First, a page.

Chicken poop on garden over winter

Discussion in 'Managing Your Flock' started by The Fairy Godmartyr, Nov 5, 2010.

  1. The Fairy Godmartyr

    The Fairy Godmartyr Chillin' With My Peeps

    Aug 7, 2010
    I hope I'm in the right place for this--I just couldn't find a topic that it really "fit" perfectly.

    I have been using the deep litter method in my coop all summer and want to clean it out so my chickens have a fresh start for the extra time they'll spend in there during the winter. I'm wondering if it is safe to spread the old litter over my inactive garden, or if it would cause problems when I plant in May. I use really fine pine shavings for bedding (almost sawdust consistency), so I think they'll break down fine. I'm just worried about the poo still being too hot. I also plan on putting other compost on there.

    Does anyone else so this? What have your results been?
  2. Ang

    Ang Chillin' With My Peeps

    Jan 2, 2008
    West Central Illinois
    We have done this without issue. If you look at what farmers have done forever, they spread manure on their fields in the fall. Its what I learned growing up and it has worked well for us.
  3. curliet

    curliet Chillin' With My Peeps

    Apr 22, 2008
    west Michigan
    We do this, and have no trouble with it being too hot. Another benefit for us is that our soil is almost all sand, and no matter how much topsoil we dump on it, it seems to disappear and we're left with sand that won't hold moisture. My hubby rototills the bedding in when we spread it out in the fall, and then we do another rototill in the spring. The bedding helps to hold some of the rain in so that it doesn't percolate thru the sand so quickly. The plants have a chance to get some of that water. But.....there is a minor downside. the feed has tiny seeds mixed in, or maybe it's seeds that didn't digest from the chickens, and we have thicker weeds than normal too. Have found that we need to plant a little differently than usual so that we can deal with those tiny weeds.
  4. Mrs. K

    Mrs. K Chicken Obsessed

    Nov 12, 2009
    western South Dakota
    As a point, I have a pure sand too for soil, and the last several years, I do not till as much as I used to. The theory, is that when you mix the organic matter into the soil, the microbes break it down and it 'disappears' fast. While if you leave more of it on top, it breaks down much slower.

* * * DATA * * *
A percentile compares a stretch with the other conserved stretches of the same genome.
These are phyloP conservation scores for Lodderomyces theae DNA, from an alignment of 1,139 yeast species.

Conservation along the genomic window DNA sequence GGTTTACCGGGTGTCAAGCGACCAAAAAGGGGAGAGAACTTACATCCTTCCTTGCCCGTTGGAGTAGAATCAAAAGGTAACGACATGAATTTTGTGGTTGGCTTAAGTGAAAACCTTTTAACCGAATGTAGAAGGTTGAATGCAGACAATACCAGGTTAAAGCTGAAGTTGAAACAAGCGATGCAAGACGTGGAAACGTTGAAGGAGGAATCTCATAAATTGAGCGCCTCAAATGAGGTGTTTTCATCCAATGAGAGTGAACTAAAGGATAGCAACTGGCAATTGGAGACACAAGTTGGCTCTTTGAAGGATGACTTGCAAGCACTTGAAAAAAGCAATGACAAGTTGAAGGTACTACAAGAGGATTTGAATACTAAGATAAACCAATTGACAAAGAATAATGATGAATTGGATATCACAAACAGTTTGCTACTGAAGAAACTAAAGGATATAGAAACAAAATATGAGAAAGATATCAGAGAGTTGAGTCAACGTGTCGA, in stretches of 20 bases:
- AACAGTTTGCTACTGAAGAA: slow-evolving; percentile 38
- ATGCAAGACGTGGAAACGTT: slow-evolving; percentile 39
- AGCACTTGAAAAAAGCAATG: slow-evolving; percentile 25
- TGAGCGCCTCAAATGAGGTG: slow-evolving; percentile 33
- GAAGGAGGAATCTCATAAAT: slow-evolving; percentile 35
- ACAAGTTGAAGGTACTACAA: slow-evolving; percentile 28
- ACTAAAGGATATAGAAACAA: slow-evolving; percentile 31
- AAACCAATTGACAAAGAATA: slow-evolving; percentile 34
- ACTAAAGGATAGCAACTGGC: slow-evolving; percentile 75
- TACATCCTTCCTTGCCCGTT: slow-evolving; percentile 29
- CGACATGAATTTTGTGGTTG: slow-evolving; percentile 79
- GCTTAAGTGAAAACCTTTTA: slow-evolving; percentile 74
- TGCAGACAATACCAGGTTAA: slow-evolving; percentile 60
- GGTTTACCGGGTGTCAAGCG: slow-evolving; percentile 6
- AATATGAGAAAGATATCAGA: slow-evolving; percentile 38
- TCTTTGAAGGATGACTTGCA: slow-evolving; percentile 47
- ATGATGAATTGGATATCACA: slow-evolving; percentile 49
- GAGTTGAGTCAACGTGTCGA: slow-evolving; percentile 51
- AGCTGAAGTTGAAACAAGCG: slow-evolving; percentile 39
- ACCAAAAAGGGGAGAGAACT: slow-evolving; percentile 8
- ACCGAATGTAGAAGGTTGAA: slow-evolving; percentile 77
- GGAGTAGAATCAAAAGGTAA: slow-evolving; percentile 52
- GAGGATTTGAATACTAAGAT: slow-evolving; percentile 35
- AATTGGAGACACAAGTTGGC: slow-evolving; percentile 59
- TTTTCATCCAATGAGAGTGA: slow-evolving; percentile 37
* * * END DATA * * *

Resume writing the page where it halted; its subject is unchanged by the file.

On the garden forum, it is recommended not to till at all. However, I had grasshoppers terrible last summer, so I will till this fall to get any grasshopper eggs that my girls may have missed. Then I will cover the top of the garden with the chicken bedding, and not til that in in the spring. Finally after years of adding organic matter and manure, it is getting better.

    my 2 cents
  5. can you hear me now?

    can you hear me now? Chillin' With My Peeps

    Jun 18, 2008
    Southwest Missouri
    As long as it rots it will be fine. Wood when it breaks down tends to steal a lot of nitrogen from the soil. If it is already in the breakdown process it should be fine I would think. I don't usually have a problem there. A good winter wheat helps good to add new nitrogen in the spring as well. Tilled into the soil in the beginning of the year it is often called green manure.
  6. Mahonri

    Mahonri Urban Desert Chicken Enthusiast Premium Member

    May 14, 2008
    North Phoenix
    My Coop
    I know it's extra work, but I dig trenches in my garden and bury the poop.

    Makes for a highly productive garden come spring.
  7. gavinandallison

    gavinandallison Chillin' With My Peeps

    Jul 25, 2010
    Matthews, NC.
    If you want to add nitrogen to your garden, I suggest a visit to your local coffee store and ask for their old coffee grounds. These are a very rich source of nitrogen, and free!
  8. darkmatter

    darkmatter Chillin' With My Peeps

    Jul 10, 2009
    I've been putting my DLM compost on the Garden for years now, you should see the beans, corn, and tomatoes growing on that stuff. My Garden shares a fence with the Chicken Run and in the fall when I'm done with the Garden, I open the Run/Garden chicken door so they get into the garden they've been staring at through the fence all summer. The chickens really glean/clean the garden up and till it too. I dump more fall lawnmower clippings (grass/leaves/weeds) into the garden for them to have mulch to scratch around in. By spring the garden is prefect for a quick till and plant. (See my BYC page)
  9. dsqard

    dsqard Crazy "L" Farms

    Jun 11, 2010
    York PA
    My grandfather used to have a 1/2 acre vegetable garden on his property and there was a family down the road who raised commercial meat birds. Every fall he would get chicken manure to spread on his garden so that it wouldn't be "hot" any more in the spring. Worked great for southern Maine rocky soil!
  10. donrae

    donrae Hopelessly Addicted Premium Member

    Jun 18, 2010
    Southern Oregon
    I put my coop cleanings on a raised bed that was not planted last year. I've covered it with black plastic, on the theory it will help heat it up and kill some of the seeds. I also put horse manure on the bed, so I should get some yummy veggies next summer!

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